Sad news from Takapuna – by Lindsay Knight

  • February 17, 2022

  Trevor Forward, one of the Takapuna club’s playing icons, and a player widely acclaimed and respected by his rivals within the North Harbour centre, has lost his long battle against leukaemia, passing away on Queensland’s Gold Coast, aged 79.

  Having played for no other bowling club but Takapuna, which he joined in the 1999-2000 season, Trevor was a genuine home-grown product.

 Other renowned bowlers have worn Takapuna’s colours, many over the past 20 years. Rowan Brassey and Danny O’Connor had short stints in the early to mid-2000s and have been followed by the club’s present crop of stars. But the bulk of their illustrious careers have been spent elsewhere and in some cases their links with Takapuna have been brief.

 So any judgements of respective merits need to carry a qualification. And in that context club historian and life member Murray Mathieson has rated Trevor as standing alongside Owen Smith, a gold star badge holder in both Auckland and North Harbour centres, as the club’s finest ever products.

 Trevor’s playing record makes it plain why he is entitled to a lofty place among the club’s legends. He won more than 30 centre club titles across all disciplines, won six Harbour centre titles giving him the gold star award and he was in the Takapuna sevens teams which in 2005 and 2007 won the national inter-club title.

  As well there were a host of successes in trophy events, veteran events and at one-to-five level many club and centre titles. He was a centre junior representative and a representative briefly at premier level.

 Many judges, not confined to the Takapuna club, believe that various centre selection panels erred in not giving him more representative chances.

 Trevor was not a bowler who came directly from any coaching manual. He had a distinctive round-arm style which in his early years those more preoccupied with cloning rather than coaching tried to alter.

 For a while his form and confidence wavered until someone with more foresight and common sense advised him to do what came naturally and to revert to his old method.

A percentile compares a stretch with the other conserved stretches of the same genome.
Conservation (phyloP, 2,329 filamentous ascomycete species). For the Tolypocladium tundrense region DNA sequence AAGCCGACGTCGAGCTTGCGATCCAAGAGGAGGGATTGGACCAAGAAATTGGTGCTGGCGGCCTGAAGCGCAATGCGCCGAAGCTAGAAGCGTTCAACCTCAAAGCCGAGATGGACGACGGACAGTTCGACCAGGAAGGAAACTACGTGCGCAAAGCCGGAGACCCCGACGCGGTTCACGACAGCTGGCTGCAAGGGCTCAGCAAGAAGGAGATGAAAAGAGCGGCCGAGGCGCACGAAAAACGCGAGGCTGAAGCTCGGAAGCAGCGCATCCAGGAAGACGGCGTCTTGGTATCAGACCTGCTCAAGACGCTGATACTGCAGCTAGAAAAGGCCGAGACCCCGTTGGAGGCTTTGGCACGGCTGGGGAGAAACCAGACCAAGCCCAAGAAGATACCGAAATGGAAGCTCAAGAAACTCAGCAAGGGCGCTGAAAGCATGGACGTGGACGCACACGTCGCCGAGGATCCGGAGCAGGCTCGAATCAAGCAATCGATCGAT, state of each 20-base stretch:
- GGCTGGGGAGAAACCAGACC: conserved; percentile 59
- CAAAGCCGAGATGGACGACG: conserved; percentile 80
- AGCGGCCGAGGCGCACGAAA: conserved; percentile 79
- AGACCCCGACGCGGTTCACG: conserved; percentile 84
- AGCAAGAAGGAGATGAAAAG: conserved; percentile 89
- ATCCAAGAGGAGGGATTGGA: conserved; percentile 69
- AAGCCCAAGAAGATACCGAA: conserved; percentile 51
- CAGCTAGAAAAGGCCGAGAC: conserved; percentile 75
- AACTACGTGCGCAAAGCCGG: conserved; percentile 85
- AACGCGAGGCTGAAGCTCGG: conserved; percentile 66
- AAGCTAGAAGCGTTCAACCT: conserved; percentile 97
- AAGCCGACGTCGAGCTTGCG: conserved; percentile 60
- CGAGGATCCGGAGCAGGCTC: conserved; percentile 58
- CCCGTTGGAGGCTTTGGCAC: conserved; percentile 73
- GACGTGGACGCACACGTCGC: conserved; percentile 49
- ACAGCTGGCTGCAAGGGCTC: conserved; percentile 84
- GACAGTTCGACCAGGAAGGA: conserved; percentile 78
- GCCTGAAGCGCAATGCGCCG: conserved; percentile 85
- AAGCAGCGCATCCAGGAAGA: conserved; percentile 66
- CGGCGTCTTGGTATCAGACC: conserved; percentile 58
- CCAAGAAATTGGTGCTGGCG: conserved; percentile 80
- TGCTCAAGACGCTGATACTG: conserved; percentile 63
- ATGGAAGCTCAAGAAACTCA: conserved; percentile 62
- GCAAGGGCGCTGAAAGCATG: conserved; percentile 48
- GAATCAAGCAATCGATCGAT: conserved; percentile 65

From then on it was a lengthy tale of success and from his early junior years he was a priority target for inclusions in their teams not only by Takapuna’s leading players but many from other clubs. He also performed with distinction in the many winters he spent on the Gold Coast.

 Though often skipping in more recent years, Trevor’s chief bowling expertise was in the front, either leading or at two. He had an instinctive feel for weight and when on form was like a metronome in peppering the jack or sitting out opponents’ shot bowls.

 Foremost among those who cherished his accuracy and consistency were all of the Takapuna’s best bowlers, particularly Murray Mathieson, Bob Howitt and Chris Taylor, all of whom played extensively with him and shared in many of his centre triumphs.  They have all remained in awe of his talent.

 As quietly spoken and undemonstrative on the green as off it, Trevor from the side-lines appeared to have a calm, relaxed demeanour. However, those close to him during a game soon appreciated that within he smouldered as much as anyone and there were times when he battled his emotions.

 He was never nasty or belligerent, of course, but in frustration could be heard mumbling to himself if he didn’t reach the level he expected of himself, or if his opponent profited by what he perceived to be a wick or lucky shot.

 This writer had nowhere near the ability of Trevor, but, as did so many other Takapuna club members, had the privilege of often playing with him and even sharing some of his successes.

There was a special affinity between us. We joined the Takapuna club about the same time and were juniors together and as Canterbury products we discovered that at different stages of our young lives we had lived in the same Christchurch house.

 The Takapuna club prospered, too, from Trevor’s skill as an accountant. He served a total of 12 years as treasurer and in recent year was the club’s auditor. Being treasurer is one of the toughest administrative roles in any club but Trevor was so effective and unobtrusive in the role many perhaps were unaware he held this post.

  The Takapuna Bowling Club, and it’s sure the entire North Harbour bowls community, offers its deepest condolences to Anne and the Forward family.